The Committee on Immunology offers a graduate program of study leading to the Ph.D. in Immunology, as well as an undergraduate specialization in Immunology, and courses for medical students. The program provides multidisciplinary training in all aspects of Immunology that includes a core immunology curriculum and several advanced graduate level courses in specialized areas. The training also integrates the basic biological sciences with the clinical sciences in an effort to develop new immunological approaches to the diagnosis and treatment of various immune diseases and cancer. Approximately thirty students are enrolled in the Ph.D. program, which has won training grant support from the NIH continuously for over thirty-five years.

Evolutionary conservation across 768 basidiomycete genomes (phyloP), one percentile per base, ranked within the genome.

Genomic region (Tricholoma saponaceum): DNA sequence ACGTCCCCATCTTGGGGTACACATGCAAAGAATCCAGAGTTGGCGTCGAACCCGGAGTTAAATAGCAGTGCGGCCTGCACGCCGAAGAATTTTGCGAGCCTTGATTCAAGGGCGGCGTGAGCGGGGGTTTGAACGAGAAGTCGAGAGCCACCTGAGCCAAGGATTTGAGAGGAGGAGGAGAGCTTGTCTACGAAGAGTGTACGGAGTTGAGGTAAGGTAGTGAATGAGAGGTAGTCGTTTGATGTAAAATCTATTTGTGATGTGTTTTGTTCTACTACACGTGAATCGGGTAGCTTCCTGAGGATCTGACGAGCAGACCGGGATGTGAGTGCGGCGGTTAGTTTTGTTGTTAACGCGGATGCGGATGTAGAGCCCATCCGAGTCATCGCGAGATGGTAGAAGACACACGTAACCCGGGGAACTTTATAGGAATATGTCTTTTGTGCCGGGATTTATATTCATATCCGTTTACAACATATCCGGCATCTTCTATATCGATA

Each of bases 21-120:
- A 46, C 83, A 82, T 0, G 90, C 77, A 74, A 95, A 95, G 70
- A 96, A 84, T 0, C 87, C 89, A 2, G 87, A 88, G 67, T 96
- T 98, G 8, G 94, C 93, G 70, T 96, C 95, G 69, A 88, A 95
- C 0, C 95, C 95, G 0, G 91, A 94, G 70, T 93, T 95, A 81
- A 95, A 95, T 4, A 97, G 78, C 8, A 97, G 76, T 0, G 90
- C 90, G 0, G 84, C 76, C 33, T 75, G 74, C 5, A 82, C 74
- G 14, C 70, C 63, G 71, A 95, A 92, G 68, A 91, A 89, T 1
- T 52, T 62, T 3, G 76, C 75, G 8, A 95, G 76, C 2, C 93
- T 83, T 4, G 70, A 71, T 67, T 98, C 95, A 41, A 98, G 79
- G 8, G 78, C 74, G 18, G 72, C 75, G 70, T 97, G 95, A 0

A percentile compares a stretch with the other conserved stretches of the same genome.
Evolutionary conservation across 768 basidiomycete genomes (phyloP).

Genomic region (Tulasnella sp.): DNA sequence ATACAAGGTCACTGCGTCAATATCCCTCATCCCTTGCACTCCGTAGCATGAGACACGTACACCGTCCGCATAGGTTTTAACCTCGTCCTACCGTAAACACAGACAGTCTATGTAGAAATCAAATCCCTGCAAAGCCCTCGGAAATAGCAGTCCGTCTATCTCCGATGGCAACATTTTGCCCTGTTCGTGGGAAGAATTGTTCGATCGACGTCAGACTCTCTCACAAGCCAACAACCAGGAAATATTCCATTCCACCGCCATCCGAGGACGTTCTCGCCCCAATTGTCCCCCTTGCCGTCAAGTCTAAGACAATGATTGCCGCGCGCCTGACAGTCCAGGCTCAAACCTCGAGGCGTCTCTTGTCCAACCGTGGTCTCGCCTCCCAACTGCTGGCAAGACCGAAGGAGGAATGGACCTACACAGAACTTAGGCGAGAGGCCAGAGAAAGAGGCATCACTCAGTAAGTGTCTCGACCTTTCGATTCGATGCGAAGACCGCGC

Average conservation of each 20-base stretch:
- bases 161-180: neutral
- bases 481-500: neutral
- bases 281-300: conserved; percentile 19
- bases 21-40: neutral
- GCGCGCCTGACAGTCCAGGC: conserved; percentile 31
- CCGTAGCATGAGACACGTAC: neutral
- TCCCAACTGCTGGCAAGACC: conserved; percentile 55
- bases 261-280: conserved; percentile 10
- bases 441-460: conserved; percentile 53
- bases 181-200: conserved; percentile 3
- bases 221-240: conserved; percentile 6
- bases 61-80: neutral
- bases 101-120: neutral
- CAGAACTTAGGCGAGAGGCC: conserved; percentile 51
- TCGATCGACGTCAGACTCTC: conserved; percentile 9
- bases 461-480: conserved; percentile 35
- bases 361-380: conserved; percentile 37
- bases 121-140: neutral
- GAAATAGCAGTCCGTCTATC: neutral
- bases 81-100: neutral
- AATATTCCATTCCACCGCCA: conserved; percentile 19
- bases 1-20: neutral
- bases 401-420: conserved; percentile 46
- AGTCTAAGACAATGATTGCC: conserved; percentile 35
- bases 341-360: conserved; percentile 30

In 1949, medical researcher Leon O. Jacobson, MD’39, performed the first bone marrow transplant. He discovered he could save a mouse whose bone marrow and spleen had been destroyed by transplanting donated spleen tissue into the mouse. The procedure now helps thousands of patients with cancer and other diseases each year.